And at the top of that heap is Remple, who this past summer, was the only B.C. player to make the Canadian youth national team.
While it turned out to be a virtual team, the point is clear. It illustrated Remple’s uncanny trend of consistent annual improvement, which which has been as steady and as voluminous as the three-or-so-inches he seemed to annually grow over his formative years in the game.
“Liam has performed and participated with the Team B.C. program year-after-year,” says Volleyball B.C. technical director Jay Tremonti of a player who has consistently played ahead of his age group, including making the provincial Under-16 team while still an Under-14 player. “When you improve like that, on every step of your journey, it makes it so exciting to see what the future can hold for him.”
An immediate part of that future, however, will include preserving the a lot of the childhood environment in which he has felt so comfortable in.
In fact the similarities in going from a small, successful, faith-based high school in Vernon to its carbon-copy at the university level in Langley looks to be a match made in heaven.
“The (Spartans) reminded me of my high school team in the way that they were all so welcoming, and such a tight community, but I guess that’s what you get when you go to a smaller school,” said Remple, who made a visit to the school in January of his Grade 11 year. “It like (at Vernon Christian) everyone knows everyone’s name, and when you walk down the hall you can say ‘Hi’ to anyone.”
Joining Remple next season at Trinity Western will be a pair of local products in Langley Fundamental setter Tayler Roxburgh, the No. 7 prospect, and Tyson Hofer, a setter from Langley Christian who received poll points and finished within the B.C. Top 20.
Remple’s small town roots and love of sports shaped his work ethic early on, yet his most formative lessons didn’t start out on the volleyball court.
Instead, they began on the ice.
“Hard work was bred into me since I was five, on the pond playing hockey,” says Remple, whose Vernon team won a B.C. provincial rep Pee Wee title before he eventually hung up the skates to focus on volleyball, a sport which has deep roots in his family.
“He was a phenomenal hockey player, and he played to right before his WHL draft year,” remembers his father Dwayne Remple. “For a first-year bantam kid to be a 6-foot-4 defenceman…”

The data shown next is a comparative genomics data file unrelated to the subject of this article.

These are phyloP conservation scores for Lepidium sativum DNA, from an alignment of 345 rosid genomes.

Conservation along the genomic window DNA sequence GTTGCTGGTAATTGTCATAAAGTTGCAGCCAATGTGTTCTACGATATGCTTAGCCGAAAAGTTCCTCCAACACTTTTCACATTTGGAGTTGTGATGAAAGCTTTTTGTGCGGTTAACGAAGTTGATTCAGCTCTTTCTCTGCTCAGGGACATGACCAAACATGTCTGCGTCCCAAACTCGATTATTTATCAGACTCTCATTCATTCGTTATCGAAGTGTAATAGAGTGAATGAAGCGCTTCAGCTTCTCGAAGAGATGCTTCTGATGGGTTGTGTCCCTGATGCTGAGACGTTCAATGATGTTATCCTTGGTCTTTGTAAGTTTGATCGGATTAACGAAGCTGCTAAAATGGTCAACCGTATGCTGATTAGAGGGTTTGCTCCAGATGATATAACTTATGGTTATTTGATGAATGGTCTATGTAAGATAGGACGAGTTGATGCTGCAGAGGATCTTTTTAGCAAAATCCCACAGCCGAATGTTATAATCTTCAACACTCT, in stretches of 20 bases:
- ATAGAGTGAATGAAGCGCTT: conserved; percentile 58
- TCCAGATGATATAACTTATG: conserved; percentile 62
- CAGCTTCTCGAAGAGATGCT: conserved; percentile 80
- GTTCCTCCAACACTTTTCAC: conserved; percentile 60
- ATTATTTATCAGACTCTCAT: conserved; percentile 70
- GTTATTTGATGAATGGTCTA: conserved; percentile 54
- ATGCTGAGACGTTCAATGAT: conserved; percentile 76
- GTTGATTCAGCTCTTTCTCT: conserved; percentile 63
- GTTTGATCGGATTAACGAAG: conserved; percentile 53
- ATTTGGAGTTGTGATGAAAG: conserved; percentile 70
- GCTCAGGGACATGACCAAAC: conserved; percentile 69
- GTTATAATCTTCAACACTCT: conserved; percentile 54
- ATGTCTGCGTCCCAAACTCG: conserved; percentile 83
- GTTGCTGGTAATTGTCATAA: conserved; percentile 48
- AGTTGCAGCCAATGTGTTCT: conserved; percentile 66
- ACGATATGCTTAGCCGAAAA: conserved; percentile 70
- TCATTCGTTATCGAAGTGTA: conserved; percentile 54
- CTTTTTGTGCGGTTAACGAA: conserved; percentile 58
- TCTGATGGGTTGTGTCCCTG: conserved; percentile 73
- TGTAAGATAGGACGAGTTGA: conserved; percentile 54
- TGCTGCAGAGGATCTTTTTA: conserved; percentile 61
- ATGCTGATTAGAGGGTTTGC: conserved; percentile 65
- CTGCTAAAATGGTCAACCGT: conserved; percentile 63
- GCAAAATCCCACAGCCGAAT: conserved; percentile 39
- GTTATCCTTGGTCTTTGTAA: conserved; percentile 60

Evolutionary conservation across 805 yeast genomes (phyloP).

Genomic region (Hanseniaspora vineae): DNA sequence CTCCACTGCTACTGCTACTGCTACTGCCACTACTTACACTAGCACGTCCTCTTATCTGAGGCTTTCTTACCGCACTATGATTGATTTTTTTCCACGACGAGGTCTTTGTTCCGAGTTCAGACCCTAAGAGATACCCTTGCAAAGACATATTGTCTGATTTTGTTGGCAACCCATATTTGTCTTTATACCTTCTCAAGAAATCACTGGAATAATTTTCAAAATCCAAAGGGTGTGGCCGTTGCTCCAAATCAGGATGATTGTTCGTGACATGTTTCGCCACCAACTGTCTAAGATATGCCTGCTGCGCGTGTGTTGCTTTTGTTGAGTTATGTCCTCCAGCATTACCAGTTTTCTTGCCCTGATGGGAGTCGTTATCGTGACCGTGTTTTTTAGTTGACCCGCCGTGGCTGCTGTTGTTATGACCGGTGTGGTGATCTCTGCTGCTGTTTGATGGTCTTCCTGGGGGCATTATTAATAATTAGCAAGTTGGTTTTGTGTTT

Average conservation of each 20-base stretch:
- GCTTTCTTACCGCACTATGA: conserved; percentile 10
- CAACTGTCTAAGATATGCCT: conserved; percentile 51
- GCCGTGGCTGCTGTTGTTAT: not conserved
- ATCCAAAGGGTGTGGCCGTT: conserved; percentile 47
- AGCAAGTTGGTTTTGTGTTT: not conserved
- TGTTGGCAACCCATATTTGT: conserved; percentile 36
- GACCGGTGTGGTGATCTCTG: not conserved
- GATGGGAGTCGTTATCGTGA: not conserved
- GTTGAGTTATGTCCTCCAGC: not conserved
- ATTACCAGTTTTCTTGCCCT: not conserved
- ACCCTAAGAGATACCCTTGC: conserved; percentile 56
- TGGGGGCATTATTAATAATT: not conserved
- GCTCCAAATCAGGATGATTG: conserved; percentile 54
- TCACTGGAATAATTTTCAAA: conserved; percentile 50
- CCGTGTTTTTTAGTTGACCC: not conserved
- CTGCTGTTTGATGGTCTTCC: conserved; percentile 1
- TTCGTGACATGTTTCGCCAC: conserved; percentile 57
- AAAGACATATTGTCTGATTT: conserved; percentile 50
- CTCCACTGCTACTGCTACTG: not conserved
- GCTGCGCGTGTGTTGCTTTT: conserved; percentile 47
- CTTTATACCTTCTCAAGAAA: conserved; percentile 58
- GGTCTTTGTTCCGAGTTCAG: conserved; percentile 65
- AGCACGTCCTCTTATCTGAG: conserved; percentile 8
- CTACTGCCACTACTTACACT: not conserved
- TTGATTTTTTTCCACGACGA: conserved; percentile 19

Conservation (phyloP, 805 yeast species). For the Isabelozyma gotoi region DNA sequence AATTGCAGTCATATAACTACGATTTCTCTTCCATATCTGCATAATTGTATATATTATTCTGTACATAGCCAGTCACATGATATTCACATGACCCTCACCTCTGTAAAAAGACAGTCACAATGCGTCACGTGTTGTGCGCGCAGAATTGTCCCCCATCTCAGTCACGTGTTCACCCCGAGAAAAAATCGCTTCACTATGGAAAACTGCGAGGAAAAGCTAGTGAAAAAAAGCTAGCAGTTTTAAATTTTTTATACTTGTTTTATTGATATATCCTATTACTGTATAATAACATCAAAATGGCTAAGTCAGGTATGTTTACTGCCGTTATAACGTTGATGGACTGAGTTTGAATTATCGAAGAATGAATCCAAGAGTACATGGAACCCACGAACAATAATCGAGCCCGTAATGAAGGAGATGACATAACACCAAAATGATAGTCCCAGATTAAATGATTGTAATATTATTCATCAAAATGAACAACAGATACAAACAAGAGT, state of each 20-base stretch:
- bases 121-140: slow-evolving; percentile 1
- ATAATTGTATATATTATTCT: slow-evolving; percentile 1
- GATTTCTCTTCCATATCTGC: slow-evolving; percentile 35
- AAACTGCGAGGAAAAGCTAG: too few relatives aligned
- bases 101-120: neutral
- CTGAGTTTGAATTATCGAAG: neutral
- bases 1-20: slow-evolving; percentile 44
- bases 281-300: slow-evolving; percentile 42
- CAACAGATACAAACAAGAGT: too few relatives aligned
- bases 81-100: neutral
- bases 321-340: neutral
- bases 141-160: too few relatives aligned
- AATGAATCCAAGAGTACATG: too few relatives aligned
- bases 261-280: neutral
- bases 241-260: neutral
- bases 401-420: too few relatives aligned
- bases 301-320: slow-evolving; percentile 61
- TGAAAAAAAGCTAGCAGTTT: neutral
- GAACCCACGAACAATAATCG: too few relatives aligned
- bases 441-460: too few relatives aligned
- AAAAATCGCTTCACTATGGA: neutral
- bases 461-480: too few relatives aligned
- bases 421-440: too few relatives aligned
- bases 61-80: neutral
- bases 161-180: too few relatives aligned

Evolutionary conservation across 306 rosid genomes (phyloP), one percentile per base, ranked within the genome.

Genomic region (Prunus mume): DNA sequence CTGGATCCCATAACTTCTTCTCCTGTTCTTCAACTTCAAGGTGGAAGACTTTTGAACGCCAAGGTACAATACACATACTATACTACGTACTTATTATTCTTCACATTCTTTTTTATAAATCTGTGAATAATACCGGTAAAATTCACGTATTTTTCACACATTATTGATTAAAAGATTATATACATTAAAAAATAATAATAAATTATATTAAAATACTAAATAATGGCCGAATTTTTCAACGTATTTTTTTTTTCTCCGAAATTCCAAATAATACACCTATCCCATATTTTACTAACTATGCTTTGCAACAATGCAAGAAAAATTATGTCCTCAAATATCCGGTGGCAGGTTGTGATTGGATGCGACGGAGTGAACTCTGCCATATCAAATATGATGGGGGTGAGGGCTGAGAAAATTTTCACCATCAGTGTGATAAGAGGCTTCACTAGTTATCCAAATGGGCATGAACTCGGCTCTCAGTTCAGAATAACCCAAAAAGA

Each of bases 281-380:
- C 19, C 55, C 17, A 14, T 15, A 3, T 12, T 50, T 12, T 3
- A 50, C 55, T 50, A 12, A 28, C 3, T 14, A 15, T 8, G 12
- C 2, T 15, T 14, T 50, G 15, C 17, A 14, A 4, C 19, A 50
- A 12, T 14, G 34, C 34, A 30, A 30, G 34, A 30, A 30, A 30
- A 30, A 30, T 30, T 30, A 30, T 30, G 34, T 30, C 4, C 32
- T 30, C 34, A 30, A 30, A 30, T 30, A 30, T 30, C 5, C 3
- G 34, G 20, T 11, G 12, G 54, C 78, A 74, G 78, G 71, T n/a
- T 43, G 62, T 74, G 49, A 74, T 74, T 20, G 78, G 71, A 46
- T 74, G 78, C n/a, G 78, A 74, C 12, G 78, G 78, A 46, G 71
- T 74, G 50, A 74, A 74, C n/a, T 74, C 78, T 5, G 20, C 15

Still, Dwayne Remple — through his own past experiences as a collegiate player on the court — could very easily see the emerging volleyball talent in his son.
Originally recruited to play volleyball at Trinity Western in the early 1990s, Dwayne Remple instead settled on Columbia Bible College back in an age when both programs played in the BCCAA (now PacWest). A frequent foe included former TWU men’s national championship coach Ron Pike, then a player with the Spartans.
Now, co-coaching the Vernon Christian team with Chris Bannick, Dwayne Remple saw his son’s verticality continue rise at an astounding rate.
Four weeks ago at a spike touch testing session at Kelowna’s UBC Okanagan, the top couple dozen players in the region were put through their paces.
“They had the apparatus set at 11-feet-6 because not many in B.C. touch over 11 feet,” Dwayne Remple remembers. “But then on his first jump Liam palmed the top of it. He went on to touch 11-7 and-a-half, but I think that first jump was probably closer to 11-feet-10.”
It’s a gift, but it’s also one that served its intended purpose because its owner has never taken anything about the journey for granted.
Liam Remple has not measured the exact amount of sweat he’s expended, or logged the precise number of hours he’s invested on the volleyball court.
All he knows is that when you chase a passion with everything you have to give it, you get a chance to inhale your sport’s rarest air… you get a chance to rise above the pack… and you get the gift of one extra second to do with what you please.
It’s the place where time can stand still.